Written by Nutritionist & Author, Lisa Baker. Figuring out how to parent is hard enough, and then you have to worry about nutrition! As if being the CEO of your busy family isn’t enough?! It’s a co...

Written by Nutritionist & Author, Lisa Baker.

Figuring out how to parent is hard enough, and then you have to worry about nutrition! As if being the CEO of your busy family isn’t enough?! It’s a common struggle though, the Australian Bureau of Statistics reports that only 8.5% of children are getting enough fruit and vegetables. Poor nutrition has an immediate impact on growth, development and health of children. Understanding the right nutrition for your child will help prevent health problems later in life. So let’s get into it.

Nourishing children needs to be considered from two different angles. Providing the nutrition that they need to grow and thrive now, whilst also nurturing happy long-term relationships with food (and we understand that sometimes those two things can be at odds with one another). So how can we easily bring nutrition into our kids' diets? We are here to help.

A guide to childhood nutrition - kids superfoods

Tips for ensuring optimal nutrition today

The best way to ensure you are giving your child a highly nutritious diet is to zoom out and think big picture. This means you don’t need to focus on a single meal or a specific food, but focus on the variety of foods you are regularly offering. Ensure your fridge and pantry are full of wholefoods from every food group. You know you have a healthy balanced diet if your weekly shop contains a full spectrum of colour and a variety of textures.

5 key nutrients to support growing bodies.

Protein- Proteins are the building blocks of body tissue, and can also be used as fuel for energy. A diet that doesn’t contain sufficient protein can slow growth and development. For an extra boost of protein try our Thriving Family range- a delicious plant-based protein & wholefood multivitamin blend with 17 vitamins and minerals to help every member of the family thrive.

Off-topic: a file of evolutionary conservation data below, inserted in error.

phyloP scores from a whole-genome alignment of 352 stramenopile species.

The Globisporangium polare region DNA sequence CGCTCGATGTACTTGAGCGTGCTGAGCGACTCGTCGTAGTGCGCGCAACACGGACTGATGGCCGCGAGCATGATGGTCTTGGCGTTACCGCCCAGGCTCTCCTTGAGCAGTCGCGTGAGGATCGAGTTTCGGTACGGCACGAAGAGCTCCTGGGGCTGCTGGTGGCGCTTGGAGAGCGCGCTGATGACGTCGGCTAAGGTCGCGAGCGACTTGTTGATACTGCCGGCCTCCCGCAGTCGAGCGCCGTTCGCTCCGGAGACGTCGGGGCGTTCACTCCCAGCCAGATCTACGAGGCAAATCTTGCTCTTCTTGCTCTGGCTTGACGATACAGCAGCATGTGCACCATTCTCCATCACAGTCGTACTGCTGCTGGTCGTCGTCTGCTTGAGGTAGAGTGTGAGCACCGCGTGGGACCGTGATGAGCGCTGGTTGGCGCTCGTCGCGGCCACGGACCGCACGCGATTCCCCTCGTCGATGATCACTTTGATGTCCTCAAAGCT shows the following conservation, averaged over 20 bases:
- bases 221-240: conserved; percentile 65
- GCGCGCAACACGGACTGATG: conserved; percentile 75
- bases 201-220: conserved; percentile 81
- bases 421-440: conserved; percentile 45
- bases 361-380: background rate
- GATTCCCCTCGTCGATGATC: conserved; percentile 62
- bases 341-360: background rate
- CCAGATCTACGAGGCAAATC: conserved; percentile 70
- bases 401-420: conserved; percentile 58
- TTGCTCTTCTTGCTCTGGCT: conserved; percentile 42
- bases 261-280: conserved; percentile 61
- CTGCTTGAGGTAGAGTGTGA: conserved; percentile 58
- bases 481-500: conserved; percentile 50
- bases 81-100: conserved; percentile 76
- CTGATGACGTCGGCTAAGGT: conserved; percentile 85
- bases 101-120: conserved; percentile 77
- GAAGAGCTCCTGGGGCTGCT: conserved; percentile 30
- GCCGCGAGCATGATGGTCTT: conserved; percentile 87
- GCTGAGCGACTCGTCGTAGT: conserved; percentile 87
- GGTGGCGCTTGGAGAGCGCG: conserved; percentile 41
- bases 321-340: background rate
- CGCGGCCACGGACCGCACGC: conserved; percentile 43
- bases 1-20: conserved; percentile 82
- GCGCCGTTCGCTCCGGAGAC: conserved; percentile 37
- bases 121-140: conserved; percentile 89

Fibre - Fibre is vital for kids' nutrition as it aids digestion, prevents constipation, helps support a slower release of sugars in the body, supports a healthy gut and assists with nutrient absorption. You’ll find our Super Tummy kids product to be rich in fibre, as well as a powerful pre & probiotics for gut support. 

Iron -  Iron is incredibly vital but easy to become deficient in, especially for young children who may deplete their stored iron. Fussy eaters may reject iron-rich foods, and absorption can be challenging. Maintaining iron levels is essential for oxygen transport, growth, and cognitive function, as deficiency symptoms include weakness, fatigue, and loss of focus. 

Calcium - Calcium is crucial in kids' nutrition for strong bones and teeth, essential for growth and development. It also supports other areas of wellbeing including mood, energy, nerve function and digestion. Adequate calcium intake during childhood lays the foundation for lifelong bone health. Try our Choc Whiz product for a boost of calcium in your everyday lifestyle. 

B Vitamins - B vitamins are essential in kids' nutrition for energy production, brain function, metabolism, growth, and a healthy nervous system. B vitamin deficiency includes fatigue, confusion and depression. 

To find out more about your little one's digestion, read our blog ‘Gut Health For Kids’.

A guide to childhood nutrition - kids with superfoods

Foods to include.

A rainbow of fruits and vegetables - rainbows made of edible plants are nature's way of letting us know that we are getting a great variety of vitamins, minerals, beneficial phytochemicals and fibre. It’s super pretty too, and we eat with our eyes! 

High quality proteins, including organ meats - High quality proteins including eggs, fish, meats, legumes and grains are essential to include in your kid’s diets. This will ensure they are getting plenty of all the essential amino acids for all that growing they need to do.  Organ meats (particularly liver) are also great to include, as they are a highly concentrated reservoir of essential minerals.  Keep in mind that you only need one small serve of organ meats a week - it’s easy to overdo organ meats because of their nutritional potency. In this situation, less is more.